The best fonts to use when formatting eBooks...

Keep it simple
It's amazing how often we see submitted manuscripts from would-be authors that contain a plethora of exotic fonts. In theory, it is possible to format and convert an eBook using virtually any style of font. However, experienced eBook publishers know that theory doesn't always match reality when it comes to converting an eBook.

When book manuscripts containing unusual fonts are converted into the various electronic publishing formats, many of the less well-known fonts are not recognized by the conversion software and end up being displayed as weird symbols, squiggles or even solid black blocks.

The best way to ensure a smooth conversion is to use mainstream fonts such as Times New Roman, Arial and Garamond. Our particular font of choice is good old Times New Roman. This classic typeface is also the choice of many traditional book publishers.

Right, now that we've decided on the style font to use, it's time to consider what size of font is most suitable when formatting eBooks.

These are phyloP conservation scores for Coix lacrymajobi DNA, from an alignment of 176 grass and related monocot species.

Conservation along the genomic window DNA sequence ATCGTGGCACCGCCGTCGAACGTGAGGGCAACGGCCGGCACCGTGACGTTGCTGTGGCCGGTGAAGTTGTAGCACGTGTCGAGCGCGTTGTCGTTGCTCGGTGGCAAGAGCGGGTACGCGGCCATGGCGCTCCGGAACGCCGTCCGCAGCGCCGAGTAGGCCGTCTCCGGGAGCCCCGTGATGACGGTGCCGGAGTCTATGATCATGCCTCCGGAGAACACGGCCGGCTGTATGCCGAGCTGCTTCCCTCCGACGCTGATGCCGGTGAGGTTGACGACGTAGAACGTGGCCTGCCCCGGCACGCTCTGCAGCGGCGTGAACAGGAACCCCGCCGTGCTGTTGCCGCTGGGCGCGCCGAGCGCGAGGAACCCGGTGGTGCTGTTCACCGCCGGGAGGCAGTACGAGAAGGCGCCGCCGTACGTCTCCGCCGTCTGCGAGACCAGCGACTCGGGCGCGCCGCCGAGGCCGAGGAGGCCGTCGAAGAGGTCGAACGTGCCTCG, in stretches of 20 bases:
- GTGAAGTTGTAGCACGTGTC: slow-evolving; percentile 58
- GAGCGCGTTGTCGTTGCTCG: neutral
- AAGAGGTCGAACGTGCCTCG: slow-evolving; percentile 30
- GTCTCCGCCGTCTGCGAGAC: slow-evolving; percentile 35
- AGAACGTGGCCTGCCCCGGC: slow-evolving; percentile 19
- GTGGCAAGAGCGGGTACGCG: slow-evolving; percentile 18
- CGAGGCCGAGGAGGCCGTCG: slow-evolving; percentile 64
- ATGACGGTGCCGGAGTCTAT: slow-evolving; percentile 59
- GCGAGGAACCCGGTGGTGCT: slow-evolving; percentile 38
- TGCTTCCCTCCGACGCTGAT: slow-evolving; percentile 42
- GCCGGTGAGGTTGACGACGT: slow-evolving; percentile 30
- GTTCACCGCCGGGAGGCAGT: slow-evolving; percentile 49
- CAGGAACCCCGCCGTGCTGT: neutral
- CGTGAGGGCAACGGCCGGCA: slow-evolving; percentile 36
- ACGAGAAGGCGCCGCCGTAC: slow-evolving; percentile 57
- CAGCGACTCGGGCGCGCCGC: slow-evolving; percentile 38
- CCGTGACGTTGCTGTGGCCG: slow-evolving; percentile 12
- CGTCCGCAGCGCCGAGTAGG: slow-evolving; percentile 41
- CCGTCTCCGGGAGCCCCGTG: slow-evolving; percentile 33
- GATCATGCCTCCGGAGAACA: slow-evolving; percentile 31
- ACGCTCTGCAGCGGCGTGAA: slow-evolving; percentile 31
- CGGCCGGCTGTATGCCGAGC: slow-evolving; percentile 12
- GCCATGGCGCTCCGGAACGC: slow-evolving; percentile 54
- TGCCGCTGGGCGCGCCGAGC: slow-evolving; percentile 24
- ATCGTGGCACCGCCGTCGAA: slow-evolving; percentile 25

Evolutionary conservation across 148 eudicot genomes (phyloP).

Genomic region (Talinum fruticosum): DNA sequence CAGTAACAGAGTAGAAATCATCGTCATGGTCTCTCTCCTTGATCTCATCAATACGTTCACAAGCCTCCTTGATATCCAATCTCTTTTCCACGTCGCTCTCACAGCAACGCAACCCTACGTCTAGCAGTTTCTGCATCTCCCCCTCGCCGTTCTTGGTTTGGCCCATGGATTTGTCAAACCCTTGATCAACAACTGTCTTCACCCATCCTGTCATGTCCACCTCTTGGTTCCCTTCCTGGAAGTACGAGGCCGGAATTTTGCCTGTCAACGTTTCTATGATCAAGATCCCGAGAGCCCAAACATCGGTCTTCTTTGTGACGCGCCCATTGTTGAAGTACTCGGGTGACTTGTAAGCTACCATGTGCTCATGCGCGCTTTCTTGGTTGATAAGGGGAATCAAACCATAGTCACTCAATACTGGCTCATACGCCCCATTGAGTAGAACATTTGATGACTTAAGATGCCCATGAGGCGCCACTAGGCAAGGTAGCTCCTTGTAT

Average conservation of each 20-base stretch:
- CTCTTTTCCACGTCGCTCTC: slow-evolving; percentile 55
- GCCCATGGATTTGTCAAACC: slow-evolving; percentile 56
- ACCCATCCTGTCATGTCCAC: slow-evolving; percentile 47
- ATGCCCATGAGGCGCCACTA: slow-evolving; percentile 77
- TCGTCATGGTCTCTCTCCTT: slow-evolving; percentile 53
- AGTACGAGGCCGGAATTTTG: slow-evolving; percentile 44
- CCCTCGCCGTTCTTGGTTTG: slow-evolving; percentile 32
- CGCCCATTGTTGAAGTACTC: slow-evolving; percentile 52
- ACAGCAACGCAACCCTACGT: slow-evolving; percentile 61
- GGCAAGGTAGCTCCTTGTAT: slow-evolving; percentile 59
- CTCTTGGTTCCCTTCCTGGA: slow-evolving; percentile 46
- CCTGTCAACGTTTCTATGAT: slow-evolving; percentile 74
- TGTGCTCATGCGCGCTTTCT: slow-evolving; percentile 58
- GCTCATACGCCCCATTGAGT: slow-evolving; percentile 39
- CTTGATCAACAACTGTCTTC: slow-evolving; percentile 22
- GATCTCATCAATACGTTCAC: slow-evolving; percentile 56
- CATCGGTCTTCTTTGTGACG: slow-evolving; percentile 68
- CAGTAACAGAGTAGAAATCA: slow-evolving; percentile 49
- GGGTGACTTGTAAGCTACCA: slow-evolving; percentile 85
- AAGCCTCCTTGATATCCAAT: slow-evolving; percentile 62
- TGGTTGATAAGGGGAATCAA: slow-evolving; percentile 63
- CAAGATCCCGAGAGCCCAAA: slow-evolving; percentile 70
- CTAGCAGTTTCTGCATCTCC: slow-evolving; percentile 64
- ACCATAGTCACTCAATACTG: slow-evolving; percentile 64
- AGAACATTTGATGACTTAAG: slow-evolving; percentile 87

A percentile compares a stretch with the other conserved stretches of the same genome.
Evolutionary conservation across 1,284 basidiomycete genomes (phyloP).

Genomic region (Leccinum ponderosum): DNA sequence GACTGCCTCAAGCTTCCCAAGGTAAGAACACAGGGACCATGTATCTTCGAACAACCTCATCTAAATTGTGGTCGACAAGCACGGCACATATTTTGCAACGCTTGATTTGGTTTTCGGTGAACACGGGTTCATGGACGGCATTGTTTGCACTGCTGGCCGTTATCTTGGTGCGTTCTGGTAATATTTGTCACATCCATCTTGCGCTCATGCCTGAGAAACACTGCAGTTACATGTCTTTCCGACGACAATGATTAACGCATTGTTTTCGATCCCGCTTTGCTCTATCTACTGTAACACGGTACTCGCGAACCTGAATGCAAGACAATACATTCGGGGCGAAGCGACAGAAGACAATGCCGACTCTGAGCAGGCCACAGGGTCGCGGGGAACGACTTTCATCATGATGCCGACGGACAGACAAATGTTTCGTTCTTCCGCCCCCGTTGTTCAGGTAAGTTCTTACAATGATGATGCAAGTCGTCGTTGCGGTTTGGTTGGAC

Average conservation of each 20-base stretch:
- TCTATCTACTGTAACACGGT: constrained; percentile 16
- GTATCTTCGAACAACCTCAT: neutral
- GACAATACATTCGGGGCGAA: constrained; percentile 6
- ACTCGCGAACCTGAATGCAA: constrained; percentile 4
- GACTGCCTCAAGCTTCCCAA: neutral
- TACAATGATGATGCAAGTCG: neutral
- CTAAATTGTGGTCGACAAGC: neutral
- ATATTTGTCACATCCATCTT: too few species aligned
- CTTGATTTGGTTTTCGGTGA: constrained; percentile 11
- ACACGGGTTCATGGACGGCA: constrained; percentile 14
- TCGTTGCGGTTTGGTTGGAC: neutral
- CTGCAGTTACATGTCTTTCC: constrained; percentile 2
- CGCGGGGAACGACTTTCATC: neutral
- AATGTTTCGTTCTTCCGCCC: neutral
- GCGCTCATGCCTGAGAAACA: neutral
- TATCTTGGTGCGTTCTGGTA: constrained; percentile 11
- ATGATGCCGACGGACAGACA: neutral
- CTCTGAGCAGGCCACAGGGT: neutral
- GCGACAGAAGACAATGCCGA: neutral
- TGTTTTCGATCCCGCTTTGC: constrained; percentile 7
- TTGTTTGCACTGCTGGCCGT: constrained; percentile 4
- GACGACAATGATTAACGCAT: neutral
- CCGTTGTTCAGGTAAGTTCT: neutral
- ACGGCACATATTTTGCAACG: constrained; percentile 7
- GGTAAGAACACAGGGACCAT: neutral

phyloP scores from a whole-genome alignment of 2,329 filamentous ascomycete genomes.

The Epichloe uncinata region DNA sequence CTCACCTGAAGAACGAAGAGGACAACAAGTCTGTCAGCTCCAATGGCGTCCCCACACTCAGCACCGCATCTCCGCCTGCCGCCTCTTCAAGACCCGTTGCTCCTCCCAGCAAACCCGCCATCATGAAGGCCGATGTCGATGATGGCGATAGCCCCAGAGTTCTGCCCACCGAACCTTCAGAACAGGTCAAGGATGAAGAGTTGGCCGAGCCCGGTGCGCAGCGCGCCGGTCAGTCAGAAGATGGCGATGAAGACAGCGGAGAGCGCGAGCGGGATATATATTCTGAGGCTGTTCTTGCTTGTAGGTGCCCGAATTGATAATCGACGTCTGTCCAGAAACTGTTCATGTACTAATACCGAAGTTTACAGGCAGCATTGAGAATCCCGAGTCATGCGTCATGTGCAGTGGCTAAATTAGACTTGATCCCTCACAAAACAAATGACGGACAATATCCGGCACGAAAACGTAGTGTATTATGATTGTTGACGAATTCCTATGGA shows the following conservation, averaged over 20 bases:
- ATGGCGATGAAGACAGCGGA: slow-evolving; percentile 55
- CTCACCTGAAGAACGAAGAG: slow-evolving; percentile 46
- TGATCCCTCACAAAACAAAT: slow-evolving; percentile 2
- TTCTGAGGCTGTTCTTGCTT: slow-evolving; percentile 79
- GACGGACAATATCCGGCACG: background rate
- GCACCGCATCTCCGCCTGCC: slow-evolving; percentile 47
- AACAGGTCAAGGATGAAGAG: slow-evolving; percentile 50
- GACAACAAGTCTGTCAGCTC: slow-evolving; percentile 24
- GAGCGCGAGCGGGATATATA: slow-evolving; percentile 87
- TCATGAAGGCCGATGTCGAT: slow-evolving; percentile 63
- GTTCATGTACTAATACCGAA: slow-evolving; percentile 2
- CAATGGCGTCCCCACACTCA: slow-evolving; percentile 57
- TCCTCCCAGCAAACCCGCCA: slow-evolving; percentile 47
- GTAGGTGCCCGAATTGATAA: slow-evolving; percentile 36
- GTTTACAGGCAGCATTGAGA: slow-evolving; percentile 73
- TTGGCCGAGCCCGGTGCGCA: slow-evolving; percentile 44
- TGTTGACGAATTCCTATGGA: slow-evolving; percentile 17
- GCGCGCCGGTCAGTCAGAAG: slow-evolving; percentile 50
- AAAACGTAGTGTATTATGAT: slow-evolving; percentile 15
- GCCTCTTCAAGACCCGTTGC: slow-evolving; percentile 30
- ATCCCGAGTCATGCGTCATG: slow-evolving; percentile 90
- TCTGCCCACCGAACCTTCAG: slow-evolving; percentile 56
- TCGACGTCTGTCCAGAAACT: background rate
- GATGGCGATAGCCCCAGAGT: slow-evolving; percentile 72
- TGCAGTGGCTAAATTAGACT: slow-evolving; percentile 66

This is fairly simple, for the main body text,  sizes 11 -12 fonts are most commonly accepted as the norm. The book's title and chapter headings are best kept reasonably small because on compact hand-held devices, over-large lettering tends to fill up the small screen and look overpowering. For this reason we recommend that you should not use a font size larger than 18.

TOP TIP: Click HERE to see the Amazon 'Look Inside' sample of one our enhanced ebooks. The sample will give you a great idea of how you can maximize sales through creative presentation of your book. A well-presented interior sample will help convince prospective readers to make a purchase!

Great promotional 3-D ebook covers now available

click images to enlarge

Wednesday, 4 January 2012

Kindle is 2011 bestseller...

It has just been announced that for the second year in a row, Amazon's iconic Kindle has become the biggest selling product of the year on Amazon.co.uk. News that the popular ebook reader has once again topped Amazon's annual bestseller list, has hardly come as a surprise to most industry insiders.
Christopher North, who is managing director of Amazon.co.uk Ltd. said: "Millions of Amazon.co.uk customers are enjoying Kindle, and sales of Kindle ebooks in the 3 months following the launch of the new Kindle ereader were nearly 5 times higher than the same period last year."
In other news, the UK's first book festival dedicated to the digital format, the Kidwell-e Festival (Kidwelly ebook Festival) is planned for August  2012 and will be only the second ebook festival anywhere in the world. 

Visit: www.theelectronicbookcompany.com We can prepare, format and publish your book for just £170.